Reserve Cyberfront

Some full-time information warriors are already questioning the Pentagon's

wisdom in establishing five virtual information operations and information

assurance organizations to be staffed by reservists. DOD announced Dec.

6 that Deputy Defense Secretary Rudy de Leon had approved the move, saying,

"Members of the Reserve and National Guard are often way ahead by the very

nature of their civilian employment, trained in their workplaces to exploit

information technology."

The relationship between the full-time military and the so-called weekend

warriors can be rocky; however, it has improved in recent years as the military

increasingly relies on reserve forces. Still, at least a few find it hard

to forget, let alone forgive, some ineptness during the Persian Gulf War.

"Did Rudy ever stand on a mountaintop at Fort Irwin while the National Guard

and Reserves were training for Desert Storm and lobbing tank rounds at anything

that moved?" asked one former Army official. "We thought we were going to

have to build a bunch of bunkers just to keep from losing members of Congress

who came out to watch."

Whazzat You Say?

Although one could never tell from the nearly incomprehensible document

recently forwarded to the Interceptor, it appears that after four years

of research, a new Internet tool designed to make it easier for organizations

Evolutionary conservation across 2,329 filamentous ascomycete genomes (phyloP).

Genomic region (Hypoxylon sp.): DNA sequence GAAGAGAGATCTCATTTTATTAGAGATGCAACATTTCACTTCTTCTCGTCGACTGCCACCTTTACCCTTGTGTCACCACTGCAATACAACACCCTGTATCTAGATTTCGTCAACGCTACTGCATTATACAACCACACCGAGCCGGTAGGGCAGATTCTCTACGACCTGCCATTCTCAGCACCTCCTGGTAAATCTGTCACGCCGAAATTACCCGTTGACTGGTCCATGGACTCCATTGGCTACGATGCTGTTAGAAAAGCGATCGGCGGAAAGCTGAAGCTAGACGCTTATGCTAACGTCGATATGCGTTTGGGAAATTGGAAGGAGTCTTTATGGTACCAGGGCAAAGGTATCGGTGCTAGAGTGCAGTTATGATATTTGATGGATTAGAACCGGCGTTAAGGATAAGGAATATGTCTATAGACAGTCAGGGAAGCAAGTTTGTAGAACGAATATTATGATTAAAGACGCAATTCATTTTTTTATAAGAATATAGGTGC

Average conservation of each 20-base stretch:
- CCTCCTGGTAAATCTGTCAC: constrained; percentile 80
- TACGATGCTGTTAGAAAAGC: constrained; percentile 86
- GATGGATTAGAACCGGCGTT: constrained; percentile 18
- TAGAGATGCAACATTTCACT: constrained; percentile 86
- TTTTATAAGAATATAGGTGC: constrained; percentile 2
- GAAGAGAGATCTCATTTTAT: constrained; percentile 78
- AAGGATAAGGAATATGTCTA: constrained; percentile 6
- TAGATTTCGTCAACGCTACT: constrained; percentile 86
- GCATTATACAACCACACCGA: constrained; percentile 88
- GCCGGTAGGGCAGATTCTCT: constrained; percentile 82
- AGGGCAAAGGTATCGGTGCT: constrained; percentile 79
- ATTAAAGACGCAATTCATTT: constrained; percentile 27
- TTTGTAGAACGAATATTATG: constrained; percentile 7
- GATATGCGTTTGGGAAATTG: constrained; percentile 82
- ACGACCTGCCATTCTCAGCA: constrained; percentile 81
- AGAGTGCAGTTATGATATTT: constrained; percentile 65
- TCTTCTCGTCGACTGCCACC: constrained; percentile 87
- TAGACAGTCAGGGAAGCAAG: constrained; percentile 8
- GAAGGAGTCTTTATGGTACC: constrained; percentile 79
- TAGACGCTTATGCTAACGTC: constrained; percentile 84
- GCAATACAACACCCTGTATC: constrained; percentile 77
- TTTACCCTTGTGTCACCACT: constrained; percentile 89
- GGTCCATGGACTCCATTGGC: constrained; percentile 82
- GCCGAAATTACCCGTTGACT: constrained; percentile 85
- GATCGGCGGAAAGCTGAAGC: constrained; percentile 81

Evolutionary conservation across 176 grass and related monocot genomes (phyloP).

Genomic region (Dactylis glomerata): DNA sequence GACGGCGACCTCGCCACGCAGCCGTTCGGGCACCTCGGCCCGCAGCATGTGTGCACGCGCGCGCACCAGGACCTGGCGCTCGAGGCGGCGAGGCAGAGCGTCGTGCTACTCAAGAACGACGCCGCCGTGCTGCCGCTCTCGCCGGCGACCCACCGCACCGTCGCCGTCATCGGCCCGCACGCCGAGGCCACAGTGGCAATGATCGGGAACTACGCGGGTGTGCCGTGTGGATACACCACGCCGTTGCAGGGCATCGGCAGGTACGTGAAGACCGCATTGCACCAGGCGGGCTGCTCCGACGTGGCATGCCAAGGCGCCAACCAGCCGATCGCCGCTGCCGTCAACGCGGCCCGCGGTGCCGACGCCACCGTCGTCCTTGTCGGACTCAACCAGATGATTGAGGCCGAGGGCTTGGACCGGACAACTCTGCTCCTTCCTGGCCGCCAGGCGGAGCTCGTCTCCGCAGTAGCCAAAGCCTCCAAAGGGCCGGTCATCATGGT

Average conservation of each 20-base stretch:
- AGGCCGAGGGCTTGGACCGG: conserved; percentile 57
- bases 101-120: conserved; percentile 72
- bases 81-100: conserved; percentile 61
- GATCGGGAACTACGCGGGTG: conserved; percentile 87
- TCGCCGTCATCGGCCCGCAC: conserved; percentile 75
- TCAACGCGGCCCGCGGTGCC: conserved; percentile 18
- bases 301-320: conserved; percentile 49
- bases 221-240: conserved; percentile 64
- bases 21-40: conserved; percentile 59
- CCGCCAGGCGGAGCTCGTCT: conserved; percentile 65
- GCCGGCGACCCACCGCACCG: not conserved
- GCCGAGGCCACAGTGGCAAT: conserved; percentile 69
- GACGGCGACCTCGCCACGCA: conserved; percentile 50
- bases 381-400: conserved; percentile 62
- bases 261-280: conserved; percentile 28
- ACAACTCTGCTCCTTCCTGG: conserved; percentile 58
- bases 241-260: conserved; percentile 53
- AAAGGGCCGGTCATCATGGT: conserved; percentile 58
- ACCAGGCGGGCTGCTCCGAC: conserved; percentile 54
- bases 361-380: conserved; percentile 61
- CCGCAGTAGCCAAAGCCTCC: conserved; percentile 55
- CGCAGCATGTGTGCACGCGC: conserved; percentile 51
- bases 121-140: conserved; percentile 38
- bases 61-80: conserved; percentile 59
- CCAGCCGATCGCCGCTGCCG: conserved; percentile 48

to field systems capable of seamless data exchange will be available Jan.


A draft announcement was filled with so many acronyms, technical jargon

and really big words that the Interceptor's Batman decoder ring short-circuited.

Here's one of the easier-to-read paragraphs: "After four years of successful

R&D, leading IT organizations are launching the Interoperability Clearinghouse

(ICH), a new nonprofit research and validation consortium, to help demystify

secure E-Business architectures and fill the gaps in the IT value chain.

The ICH's network of IT organizations, software vendors, E-Solutions providers

and domain frameworks for E-Business and Secure Information Infrastructure

is based on industry "best practices.'"

As Grandpappy used to say, could you cripple that and walk it by slow?

Iridium Reincarnates

DOD on Dec. 6 awarded a $72 million satellite communications services

contract to Iridium — no, not the belly-up Iridium, but the new and improved,

phoenix-like Iridium. Iridium LLC and its subsidiaries were declared bankrupt,

but new investors sprinkled around a little cash just in time to win $72

million in taxpayer dollars bound for a new company known as Iridium Satellite

LLC. The new firm theoretically will provide some parts, services and maintenance

for all those Iridium satellites and handsets purchased by the Pentagon

before the old company went up in smoke. In short, the new Iridium keeps

DOD's previous investment afloat, and DOD may be returning that favor.

The Name Game

ACCWay, an organization within Air Combat Command that has focused on

re-engineering the entire information technology life-cycle process, changed

its name Dec. 5 to — drum roll, please — Air Force Way. The Air Force acted

because it has decided to deploy the organization's system for online purchasing

of computer equipment across the service. The first contract affected likely

will be Air Force Standard Systems Group's blanket purchase agreement for

personal computers, due for award around Dec. 15.

As with previous BPAs, the Air Force could make one enterprisewide award

or could award different lots. Whatever happens, Standard Systems Group

will likely push for the highest possible funding fee from industry that

it can get.

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